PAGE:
If you’ve been comparing the specifics on Internet plans available in Jacksonville, you’ve probably noticed the omnipresent “equipment rental fee.” Basically, renting out modems, routers, and other basic equipment is a common practice for Internet providers.
It’s a good option for people who don’t identify as “tech-friendly” and prefer not to set up their own home network. It’s also a good option for people who will only be a customer for a year or less.
For everyone else, though, you ultimately can save hundreds of dollars by buying your own equipment elsewhere. As an added bonus, third-party equipment often offers better customization options and speed capacity. Power users can even install their own firmware on routers to supercharge and personalize their home network.
Jacksonville is a low-competition area, but the future looks brighter than the present so far as high-speed access.
Will Jacksonville Get Google Fiber?
Jacksonville isn’t currently a strong contender for startup-style fiber service from Google Fiber or a similar company. Regardless of that fact, Google has been slowing down fiber expansion recently, and refocusing on wireless options. It’s expected that if Google comes to town in the future, it’ll be with millimeter-wave fixed wireless technology rather than true fiber networks.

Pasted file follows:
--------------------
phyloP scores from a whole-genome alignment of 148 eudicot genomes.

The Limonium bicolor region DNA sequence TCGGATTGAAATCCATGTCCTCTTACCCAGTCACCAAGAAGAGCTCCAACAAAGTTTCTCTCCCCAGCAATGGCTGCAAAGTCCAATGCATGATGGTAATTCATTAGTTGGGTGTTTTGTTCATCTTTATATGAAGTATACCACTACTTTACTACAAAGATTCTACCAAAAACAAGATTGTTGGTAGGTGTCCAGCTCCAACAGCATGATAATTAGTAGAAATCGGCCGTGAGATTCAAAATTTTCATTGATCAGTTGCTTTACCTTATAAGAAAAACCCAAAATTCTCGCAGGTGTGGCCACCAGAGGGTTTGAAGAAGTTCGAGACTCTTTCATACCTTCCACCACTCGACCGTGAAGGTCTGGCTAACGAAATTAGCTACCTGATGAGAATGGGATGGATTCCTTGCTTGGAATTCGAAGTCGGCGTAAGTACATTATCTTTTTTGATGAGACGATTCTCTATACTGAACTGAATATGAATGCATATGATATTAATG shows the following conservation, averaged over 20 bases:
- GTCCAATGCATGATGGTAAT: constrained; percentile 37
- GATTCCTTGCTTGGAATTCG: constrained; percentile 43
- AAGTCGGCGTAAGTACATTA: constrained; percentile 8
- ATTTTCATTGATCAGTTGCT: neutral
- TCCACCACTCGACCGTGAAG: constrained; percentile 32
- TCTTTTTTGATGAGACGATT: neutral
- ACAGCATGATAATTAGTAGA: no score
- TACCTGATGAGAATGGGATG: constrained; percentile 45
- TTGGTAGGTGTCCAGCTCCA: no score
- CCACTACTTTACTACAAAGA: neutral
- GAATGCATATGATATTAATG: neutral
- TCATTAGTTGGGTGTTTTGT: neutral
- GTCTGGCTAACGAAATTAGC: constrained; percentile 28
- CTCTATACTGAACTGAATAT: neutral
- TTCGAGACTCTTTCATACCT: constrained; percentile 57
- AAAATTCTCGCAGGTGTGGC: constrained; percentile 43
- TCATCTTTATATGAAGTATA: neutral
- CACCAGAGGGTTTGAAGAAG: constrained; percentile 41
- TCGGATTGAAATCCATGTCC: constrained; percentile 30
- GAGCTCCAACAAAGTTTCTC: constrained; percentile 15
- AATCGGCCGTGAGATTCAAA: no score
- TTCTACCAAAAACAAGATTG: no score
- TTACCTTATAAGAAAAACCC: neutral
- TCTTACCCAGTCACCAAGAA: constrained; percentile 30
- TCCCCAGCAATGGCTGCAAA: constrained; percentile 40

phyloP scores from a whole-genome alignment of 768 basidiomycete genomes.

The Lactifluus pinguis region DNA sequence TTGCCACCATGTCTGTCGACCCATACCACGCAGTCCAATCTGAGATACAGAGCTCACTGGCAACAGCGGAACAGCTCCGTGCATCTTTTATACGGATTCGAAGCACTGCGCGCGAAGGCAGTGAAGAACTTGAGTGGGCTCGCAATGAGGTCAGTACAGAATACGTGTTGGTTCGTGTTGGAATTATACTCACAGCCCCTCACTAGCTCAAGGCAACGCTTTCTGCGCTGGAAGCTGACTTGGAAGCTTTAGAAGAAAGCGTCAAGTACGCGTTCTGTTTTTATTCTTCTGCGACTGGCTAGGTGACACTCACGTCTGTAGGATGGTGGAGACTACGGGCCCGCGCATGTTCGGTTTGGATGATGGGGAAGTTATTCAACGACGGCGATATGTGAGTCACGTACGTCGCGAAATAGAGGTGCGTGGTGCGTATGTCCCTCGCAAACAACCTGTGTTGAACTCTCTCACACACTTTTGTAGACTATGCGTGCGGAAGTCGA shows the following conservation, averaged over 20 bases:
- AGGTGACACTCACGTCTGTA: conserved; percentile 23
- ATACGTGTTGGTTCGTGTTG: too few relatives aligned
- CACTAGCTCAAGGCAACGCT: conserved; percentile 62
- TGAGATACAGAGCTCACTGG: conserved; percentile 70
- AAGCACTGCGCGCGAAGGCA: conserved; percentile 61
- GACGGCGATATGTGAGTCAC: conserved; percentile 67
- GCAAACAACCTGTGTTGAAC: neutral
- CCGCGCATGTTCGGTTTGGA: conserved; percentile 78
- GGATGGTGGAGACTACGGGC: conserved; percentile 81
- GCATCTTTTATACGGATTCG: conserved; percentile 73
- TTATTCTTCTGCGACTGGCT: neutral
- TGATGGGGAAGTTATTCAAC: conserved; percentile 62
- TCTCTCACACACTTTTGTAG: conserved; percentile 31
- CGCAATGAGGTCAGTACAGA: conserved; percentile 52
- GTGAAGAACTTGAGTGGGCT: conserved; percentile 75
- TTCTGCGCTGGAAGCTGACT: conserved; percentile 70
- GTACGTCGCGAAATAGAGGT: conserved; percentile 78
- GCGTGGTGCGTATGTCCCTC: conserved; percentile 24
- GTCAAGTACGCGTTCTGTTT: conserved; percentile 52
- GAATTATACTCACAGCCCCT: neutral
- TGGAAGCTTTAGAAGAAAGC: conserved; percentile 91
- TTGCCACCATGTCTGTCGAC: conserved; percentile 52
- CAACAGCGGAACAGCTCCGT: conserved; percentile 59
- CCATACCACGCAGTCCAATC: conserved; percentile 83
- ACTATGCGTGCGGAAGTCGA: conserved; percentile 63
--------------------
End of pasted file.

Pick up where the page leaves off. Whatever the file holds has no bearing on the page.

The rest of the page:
Will Jacksonville ever get municipal broadband?
Municipal broadband — or any other form of publicly-owned broadband network — is currently unavailable in Jacksonville. Florida state regulations make it difficult for such networks to operate, with a variety of laws requiring them to pay higher taxes than private companies as well as prove profitability within four years. Due to the high cost of installing fiber, this makes it very difficult for communities to push these networks past the planning phase.
Ana De Castro
Ana De Castro cut her teeth as a SAP consultant for Deloitte during the original tech boom, and now works in a communications role in the telecom industry. When she isn’t explaining technical concepts to confused consumers, she enjoys traveling with her husband and two rambunctious kids.